Occasionally I get a bit of a painful meta-position on Being A Poet and wonder quite how tiresome we are as companions. Imagine going for a walk with us. I mean, can’t we just enjoy the first flowers of spring, for goodness’ sake? Wordsworth managed some pleasure and gratitude about the daffs (or was it Dorothy…?); Herrick, however, looks on daffs and thinks of death (a bit like Larkin and his trees, but we’ll get to that in May). I have to confess to having a fair dose of inner Herrick. I love his ‘To Daffodils’ a lot more than the Wordsworth; and, now I’ve said that, you can read the poem here while I sit back and wait to be struck down.
Herrick is probably best known for ‘To the Virgins, to Make Much of Time‘ and, reading that along with ‘To Daffodils’, you get the sense that the painful shortness of life was very much to the forefront of his awareness. The poem is brief, neat and clear, without being stark, about the transitory nature of things floral and human. The pattern of the line length—8-6-8-6-2-6-2-6-8-6—has a sort of regular irregularity about it, the short lines serving to emphasise the key words ‘stay… run… die… away’. Meanwhile the abcbddceae rhyme scheme is working hard, as it were behind the scenes: it’s not at all obtrusive, despite its complexity; rather, the rhymes sound here and there, taking you by surprise but also, somehow, holding things together. The other word which sounds all through the poem is ‘we’, which Herrick uses 5 times. Making sure we know he means all of us, he involves us in this combination of pleasure (in the daffs and life) and lament (ditto). The poem is a modest, miniature jewel, unshowy but still catching the eye.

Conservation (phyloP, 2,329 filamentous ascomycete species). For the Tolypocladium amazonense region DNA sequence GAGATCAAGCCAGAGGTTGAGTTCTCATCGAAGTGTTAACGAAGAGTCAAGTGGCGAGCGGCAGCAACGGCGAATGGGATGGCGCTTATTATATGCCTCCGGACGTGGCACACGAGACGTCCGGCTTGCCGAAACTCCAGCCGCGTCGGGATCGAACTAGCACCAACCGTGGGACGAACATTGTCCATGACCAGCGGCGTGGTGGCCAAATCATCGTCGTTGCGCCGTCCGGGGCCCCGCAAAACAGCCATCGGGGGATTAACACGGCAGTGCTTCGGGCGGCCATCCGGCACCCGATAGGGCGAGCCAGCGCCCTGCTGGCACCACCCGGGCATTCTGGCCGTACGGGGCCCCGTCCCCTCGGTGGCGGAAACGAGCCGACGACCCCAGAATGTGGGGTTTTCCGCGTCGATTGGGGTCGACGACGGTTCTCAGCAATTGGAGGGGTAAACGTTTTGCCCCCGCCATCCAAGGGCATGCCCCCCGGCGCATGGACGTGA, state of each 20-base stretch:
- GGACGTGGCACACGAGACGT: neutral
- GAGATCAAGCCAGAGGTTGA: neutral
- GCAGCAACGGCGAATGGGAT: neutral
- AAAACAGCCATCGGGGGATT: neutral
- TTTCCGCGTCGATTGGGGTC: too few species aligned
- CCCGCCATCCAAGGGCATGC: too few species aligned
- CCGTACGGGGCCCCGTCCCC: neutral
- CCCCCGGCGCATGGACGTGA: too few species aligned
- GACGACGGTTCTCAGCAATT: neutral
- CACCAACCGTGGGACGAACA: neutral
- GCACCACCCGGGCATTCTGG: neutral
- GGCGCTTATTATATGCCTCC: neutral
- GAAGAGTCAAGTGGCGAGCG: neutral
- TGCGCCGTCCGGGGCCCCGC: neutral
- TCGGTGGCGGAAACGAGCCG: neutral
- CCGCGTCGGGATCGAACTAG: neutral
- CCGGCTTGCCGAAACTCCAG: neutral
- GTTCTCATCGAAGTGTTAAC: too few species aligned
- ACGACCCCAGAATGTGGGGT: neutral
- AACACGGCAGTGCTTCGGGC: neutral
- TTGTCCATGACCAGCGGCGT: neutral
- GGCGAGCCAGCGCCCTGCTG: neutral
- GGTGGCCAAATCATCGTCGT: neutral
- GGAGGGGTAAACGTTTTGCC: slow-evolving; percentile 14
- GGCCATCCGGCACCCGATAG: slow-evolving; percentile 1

It catches composers’ eyes, too. It’s been set to music a lot, my favourite being this setting by Moeran (which is the last of a set of 7 songs: it’s a gorgeous set, do listen to the lot). Britten’s setting is perhaps better known, though. I’d be interested to know which one catches, for you, the spirit of Herrick’s text…?